Dickinson Police continue investigation into bomb threat on DSU campus
Dickinson State University received a bomb threat on July 1.
DICKINSON — According to the Dickinson Police Department, a bomb threat was received by dispatch at approximately 10:35 a.m. on Friday, July 1, that directed an actionable threat against a building on the Dickinson State University campus.
As a precaution, university officials issued an immediate evacuation order for all campus buildings and canceled scheduled classes for the day.
Police confirmed to The Dickinson Press that other campuses across North Dakota and the United States received similar threats in what appears to be a coordinated or planned series of bomb scares.
"We're still getting that information, it's definitely more than one (university)... We're not the only one in North Dakota to have received them. So we're just coordinating with those other agencies in our fusion center to narrow down exactly who's all been receiving these threats," Dickinson Police Lt. Mike Hanel said.
After law enforcement cleared the buildings at DSU, Hanel confirmed that a search of campus facilities led his department to the conclusion that there was no active security threat to the premises and the university was released from lock down.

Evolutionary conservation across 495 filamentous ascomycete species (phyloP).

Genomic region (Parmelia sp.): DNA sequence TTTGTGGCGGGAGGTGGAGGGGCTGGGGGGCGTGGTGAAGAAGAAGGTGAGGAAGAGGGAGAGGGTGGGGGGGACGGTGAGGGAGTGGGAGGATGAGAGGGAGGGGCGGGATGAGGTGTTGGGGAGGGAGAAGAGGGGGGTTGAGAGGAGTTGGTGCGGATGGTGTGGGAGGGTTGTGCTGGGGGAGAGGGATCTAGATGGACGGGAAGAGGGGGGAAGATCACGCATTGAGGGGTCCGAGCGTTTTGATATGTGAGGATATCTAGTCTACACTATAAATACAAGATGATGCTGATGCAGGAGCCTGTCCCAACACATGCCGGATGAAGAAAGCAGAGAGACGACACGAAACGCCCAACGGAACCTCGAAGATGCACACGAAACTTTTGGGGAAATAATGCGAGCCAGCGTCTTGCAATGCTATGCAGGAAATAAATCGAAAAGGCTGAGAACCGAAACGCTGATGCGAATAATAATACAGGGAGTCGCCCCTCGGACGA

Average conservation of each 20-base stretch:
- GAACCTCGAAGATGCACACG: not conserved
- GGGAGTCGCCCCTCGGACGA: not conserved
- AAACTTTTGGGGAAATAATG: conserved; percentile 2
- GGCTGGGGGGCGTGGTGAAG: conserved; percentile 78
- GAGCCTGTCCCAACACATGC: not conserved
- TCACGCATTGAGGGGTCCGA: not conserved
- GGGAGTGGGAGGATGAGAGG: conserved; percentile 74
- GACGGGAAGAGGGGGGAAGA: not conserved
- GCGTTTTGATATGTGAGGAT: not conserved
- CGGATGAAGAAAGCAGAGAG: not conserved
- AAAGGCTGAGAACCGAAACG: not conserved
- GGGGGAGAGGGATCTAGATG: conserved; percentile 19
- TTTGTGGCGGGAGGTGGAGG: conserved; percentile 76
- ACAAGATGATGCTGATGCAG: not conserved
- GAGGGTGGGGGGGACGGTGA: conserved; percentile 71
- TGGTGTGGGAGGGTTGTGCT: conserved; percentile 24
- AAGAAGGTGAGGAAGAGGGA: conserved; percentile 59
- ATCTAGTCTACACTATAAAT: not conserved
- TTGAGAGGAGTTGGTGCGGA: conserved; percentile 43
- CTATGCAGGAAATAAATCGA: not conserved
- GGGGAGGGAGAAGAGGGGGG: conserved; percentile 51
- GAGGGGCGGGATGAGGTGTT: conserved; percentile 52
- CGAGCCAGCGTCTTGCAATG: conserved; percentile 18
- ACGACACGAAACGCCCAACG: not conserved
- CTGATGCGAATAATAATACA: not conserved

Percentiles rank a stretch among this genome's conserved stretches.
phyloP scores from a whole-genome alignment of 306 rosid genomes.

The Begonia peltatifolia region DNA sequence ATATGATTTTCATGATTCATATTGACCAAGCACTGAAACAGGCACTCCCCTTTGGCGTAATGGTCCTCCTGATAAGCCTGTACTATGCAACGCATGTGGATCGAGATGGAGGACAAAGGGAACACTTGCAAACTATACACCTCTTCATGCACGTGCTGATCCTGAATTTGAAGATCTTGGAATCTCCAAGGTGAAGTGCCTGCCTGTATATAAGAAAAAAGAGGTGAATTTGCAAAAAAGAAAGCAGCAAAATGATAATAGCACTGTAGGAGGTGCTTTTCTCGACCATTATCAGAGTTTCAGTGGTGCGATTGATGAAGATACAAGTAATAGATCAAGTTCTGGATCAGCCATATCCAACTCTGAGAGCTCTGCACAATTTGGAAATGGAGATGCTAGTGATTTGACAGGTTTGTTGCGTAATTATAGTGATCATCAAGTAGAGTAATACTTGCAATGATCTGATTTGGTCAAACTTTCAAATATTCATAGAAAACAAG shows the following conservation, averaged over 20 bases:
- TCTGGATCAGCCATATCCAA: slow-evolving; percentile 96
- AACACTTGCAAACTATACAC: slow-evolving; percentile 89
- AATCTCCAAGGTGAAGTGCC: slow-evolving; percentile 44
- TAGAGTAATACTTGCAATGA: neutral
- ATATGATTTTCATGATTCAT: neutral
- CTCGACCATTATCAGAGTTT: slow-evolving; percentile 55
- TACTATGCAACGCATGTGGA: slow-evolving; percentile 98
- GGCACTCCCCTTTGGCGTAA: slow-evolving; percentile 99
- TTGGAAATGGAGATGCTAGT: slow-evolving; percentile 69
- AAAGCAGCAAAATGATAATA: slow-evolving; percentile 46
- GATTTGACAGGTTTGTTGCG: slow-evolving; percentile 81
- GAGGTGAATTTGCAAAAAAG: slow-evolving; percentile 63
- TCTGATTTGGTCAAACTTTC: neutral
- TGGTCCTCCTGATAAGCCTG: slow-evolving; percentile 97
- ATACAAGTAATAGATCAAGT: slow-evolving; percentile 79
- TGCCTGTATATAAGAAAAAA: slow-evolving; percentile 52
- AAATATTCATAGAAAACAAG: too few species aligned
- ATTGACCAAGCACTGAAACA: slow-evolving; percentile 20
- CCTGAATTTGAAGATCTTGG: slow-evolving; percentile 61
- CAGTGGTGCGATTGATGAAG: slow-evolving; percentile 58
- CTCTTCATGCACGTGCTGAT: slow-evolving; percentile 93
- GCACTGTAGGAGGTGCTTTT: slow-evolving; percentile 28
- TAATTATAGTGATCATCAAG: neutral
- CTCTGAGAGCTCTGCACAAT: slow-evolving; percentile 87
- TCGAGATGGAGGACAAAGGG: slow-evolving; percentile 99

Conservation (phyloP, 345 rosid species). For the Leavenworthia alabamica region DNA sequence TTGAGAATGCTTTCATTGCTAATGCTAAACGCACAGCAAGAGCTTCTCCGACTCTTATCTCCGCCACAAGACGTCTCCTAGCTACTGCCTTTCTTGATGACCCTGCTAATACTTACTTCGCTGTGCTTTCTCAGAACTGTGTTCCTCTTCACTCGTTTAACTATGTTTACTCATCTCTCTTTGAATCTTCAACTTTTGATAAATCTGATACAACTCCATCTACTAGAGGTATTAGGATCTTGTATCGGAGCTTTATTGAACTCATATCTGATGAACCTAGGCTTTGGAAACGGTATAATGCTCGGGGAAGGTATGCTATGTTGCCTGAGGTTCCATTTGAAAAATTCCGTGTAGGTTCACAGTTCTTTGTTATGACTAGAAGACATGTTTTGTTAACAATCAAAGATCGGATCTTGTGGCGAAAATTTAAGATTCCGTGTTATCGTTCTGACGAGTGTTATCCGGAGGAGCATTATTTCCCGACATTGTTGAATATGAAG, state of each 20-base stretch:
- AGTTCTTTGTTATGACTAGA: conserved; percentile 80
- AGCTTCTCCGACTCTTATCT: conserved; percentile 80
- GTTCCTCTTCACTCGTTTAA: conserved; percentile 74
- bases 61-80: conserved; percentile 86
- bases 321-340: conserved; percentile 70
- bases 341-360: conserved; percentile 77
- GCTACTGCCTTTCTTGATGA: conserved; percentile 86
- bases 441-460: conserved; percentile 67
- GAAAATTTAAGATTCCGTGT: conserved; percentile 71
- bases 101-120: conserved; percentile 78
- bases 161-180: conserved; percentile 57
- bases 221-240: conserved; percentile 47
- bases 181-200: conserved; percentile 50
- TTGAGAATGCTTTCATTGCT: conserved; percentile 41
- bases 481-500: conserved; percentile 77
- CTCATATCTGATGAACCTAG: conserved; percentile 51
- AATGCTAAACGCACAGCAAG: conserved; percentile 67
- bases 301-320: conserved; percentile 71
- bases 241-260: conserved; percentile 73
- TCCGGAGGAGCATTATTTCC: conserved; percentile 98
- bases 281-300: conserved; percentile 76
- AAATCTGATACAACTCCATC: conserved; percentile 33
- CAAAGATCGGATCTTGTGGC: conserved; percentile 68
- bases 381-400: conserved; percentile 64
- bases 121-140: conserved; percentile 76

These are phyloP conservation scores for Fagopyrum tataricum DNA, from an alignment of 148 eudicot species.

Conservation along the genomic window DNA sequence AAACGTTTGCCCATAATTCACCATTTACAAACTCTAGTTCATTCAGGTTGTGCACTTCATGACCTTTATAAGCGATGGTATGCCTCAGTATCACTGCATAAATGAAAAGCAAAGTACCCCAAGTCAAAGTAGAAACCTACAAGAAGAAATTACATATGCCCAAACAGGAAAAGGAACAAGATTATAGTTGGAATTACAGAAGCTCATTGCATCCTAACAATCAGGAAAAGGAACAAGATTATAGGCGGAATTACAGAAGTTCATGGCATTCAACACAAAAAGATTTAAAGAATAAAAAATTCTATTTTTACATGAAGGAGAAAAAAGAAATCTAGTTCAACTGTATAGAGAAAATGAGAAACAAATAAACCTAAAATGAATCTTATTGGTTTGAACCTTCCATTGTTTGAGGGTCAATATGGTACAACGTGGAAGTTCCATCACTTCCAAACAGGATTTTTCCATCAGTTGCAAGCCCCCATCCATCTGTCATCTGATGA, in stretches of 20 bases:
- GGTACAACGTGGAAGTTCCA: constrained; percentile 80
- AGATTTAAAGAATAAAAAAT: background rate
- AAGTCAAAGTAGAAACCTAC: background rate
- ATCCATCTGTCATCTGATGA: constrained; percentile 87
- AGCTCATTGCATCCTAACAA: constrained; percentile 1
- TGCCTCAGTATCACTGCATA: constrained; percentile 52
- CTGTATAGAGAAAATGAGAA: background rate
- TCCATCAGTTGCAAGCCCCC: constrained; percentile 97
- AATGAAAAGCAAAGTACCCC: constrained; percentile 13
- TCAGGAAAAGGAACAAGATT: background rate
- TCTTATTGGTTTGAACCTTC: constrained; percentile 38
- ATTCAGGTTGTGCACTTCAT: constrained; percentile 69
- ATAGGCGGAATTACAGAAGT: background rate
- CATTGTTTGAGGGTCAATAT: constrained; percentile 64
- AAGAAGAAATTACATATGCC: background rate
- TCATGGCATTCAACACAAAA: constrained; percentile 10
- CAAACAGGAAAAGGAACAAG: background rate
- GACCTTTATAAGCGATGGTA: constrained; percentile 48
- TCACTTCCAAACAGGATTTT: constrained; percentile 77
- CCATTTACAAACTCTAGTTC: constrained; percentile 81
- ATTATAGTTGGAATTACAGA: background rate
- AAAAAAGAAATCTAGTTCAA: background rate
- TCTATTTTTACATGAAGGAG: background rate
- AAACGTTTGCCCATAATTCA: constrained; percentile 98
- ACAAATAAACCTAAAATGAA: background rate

Investigation into the original phone call remains ongoing by multiple agencies, with Hanel making a point to thank the joint-agencies involved, which included the Stark County Sheriff's Department and Dickinson Fire Department.
The Bismarck Tribune reported that Bismarck State College received a similar actionable threat against the college in a phone call made within two minutes of the one targeting Dickinson State University.
Similar threats by phone were leveled against colleges in Devils Lake and Bottineau in North Dakota, which follows a string of other bomb threats aimed at college campuses across the country on the Thursday and Friday. There is no indication that the incidents were connected, however officers responded to similar threats in Rapid City and Aberdeen, S.D., Washington state, North Carolina and Texas.
The Cybersecurity and Infrastructure Security Agency is a branch of the federal Department of Homeland Security that helps mitigate these threats by offering resources and educating the public. According to their website, these threats are usually made by phone and anyone who receives such a call should be polite, keep the caller on the line, find another means to notify law enforcement, other than the phone currently being used, and assist law enforcement by gathering as much information as possible.
Bomb threats in North Dakota fall under the Terrorizing law, which if a person is guilty of is a class C felony. Knowingly providing false information to another that a situation dangerous to human life or commission of a crime of violence is imminent can carry a maximum penalty of five years of imprisonment and a $10,000 fine.